I wasted little time on the ridiculous number of familiar pictures of my sister, the firstborn, which naturally translates into shots of her doing the same thing over and over again. Like eating. And sitting. And sleeping. And wearing a God awful Dorothy Hamill haircut before Dorothy Hamill actually did. Instead, I bypassed this photographic excess for the pictures of the miniature Kris, given that earlier searches of the family photo archives revealed little proof of life prior to junior high school. Mom attributed this oversight not to illegal adoption but being lost in the shuffle that was moving on multiple overseas assignments and a lack of time or interest in keeping such things in order. When you could be playing bridge and having high tea. Obviously.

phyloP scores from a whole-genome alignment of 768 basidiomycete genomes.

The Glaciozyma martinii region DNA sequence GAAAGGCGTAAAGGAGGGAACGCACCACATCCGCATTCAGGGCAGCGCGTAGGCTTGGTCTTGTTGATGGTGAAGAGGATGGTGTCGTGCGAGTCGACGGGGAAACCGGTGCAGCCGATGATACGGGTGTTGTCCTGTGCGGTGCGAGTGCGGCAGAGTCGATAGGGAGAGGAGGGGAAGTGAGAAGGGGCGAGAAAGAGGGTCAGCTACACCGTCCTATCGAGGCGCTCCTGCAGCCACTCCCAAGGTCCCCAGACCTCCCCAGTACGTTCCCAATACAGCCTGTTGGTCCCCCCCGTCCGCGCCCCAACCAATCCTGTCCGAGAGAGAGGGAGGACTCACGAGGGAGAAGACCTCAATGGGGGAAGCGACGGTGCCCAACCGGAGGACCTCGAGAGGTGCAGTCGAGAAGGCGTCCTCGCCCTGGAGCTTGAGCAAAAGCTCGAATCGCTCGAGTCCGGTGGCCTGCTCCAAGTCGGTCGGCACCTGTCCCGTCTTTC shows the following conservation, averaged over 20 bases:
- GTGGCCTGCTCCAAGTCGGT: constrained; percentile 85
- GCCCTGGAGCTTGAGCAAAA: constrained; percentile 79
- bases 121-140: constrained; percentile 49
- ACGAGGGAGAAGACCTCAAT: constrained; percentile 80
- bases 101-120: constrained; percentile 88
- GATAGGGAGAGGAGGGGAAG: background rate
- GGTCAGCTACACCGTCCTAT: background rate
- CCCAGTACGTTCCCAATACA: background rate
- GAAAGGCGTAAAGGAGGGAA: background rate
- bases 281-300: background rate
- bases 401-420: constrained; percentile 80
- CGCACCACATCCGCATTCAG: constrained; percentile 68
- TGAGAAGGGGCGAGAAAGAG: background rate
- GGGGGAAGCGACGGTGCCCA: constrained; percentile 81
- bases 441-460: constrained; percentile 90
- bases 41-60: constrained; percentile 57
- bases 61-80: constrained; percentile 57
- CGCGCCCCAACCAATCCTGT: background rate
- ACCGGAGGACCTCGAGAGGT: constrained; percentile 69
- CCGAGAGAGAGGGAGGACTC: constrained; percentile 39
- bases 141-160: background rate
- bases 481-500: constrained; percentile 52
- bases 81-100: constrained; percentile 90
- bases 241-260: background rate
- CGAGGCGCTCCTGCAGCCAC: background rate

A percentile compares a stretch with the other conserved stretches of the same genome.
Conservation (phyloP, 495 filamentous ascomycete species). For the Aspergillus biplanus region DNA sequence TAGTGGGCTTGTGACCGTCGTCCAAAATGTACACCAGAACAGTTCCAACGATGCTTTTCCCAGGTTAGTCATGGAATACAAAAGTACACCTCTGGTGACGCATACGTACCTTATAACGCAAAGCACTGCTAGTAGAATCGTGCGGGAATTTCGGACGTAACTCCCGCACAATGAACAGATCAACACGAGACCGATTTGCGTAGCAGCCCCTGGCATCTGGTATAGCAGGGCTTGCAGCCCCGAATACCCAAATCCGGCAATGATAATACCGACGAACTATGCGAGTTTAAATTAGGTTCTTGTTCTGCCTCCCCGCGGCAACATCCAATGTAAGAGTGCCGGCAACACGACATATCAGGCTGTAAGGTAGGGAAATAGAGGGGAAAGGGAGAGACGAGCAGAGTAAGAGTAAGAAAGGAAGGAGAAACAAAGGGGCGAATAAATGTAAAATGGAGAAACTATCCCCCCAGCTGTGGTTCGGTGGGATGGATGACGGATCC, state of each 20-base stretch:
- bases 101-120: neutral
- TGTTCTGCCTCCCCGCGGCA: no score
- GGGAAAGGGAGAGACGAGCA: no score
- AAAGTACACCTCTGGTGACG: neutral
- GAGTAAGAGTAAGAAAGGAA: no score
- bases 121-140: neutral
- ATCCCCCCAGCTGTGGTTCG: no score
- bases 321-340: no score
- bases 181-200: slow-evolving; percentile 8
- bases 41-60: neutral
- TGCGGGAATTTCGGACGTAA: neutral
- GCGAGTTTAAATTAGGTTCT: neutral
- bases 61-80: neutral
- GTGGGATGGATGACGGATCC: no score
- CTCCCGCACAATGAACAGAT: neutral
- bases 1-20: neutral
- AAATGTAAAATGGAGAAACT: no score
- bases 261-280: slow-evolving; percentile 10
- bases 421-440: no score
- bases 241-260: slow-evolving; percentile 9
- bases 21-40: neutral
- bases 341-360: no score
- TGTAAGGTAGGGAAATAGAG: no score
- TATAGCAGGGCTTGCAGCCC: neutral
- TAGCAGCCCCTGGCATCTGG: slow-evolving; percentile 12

She was right. Given the absence of Photoshop in the 1970s, I apparently wasn’t adopted after all. I discovered a picture of myself at only 15 days, wearing that same pudgy nose, being cradled by a woman who looked strangely like my mother if it weren’t for the dark hair of her youth. My birth announcement was next, yellowed and revealing that for 33 years I have been lying to others about the time at which I first saw the light of New Jersey. Photos of my already-ample chin barely sticking out of an awful frilly Pennsylvania Dutch concoction that boasted red and white and blue and yellow all in the same outfit! A dancing and pigtailed me in a full black leotard while the rest of the ballerinas are pretty in pink. A tiny Kris opening an almost tinier bike and my first Paddington Bear and the Donny and Marie microphone that I’m pretty sure I only relinquished when the literal flood of graduate school whisked it from my clutches.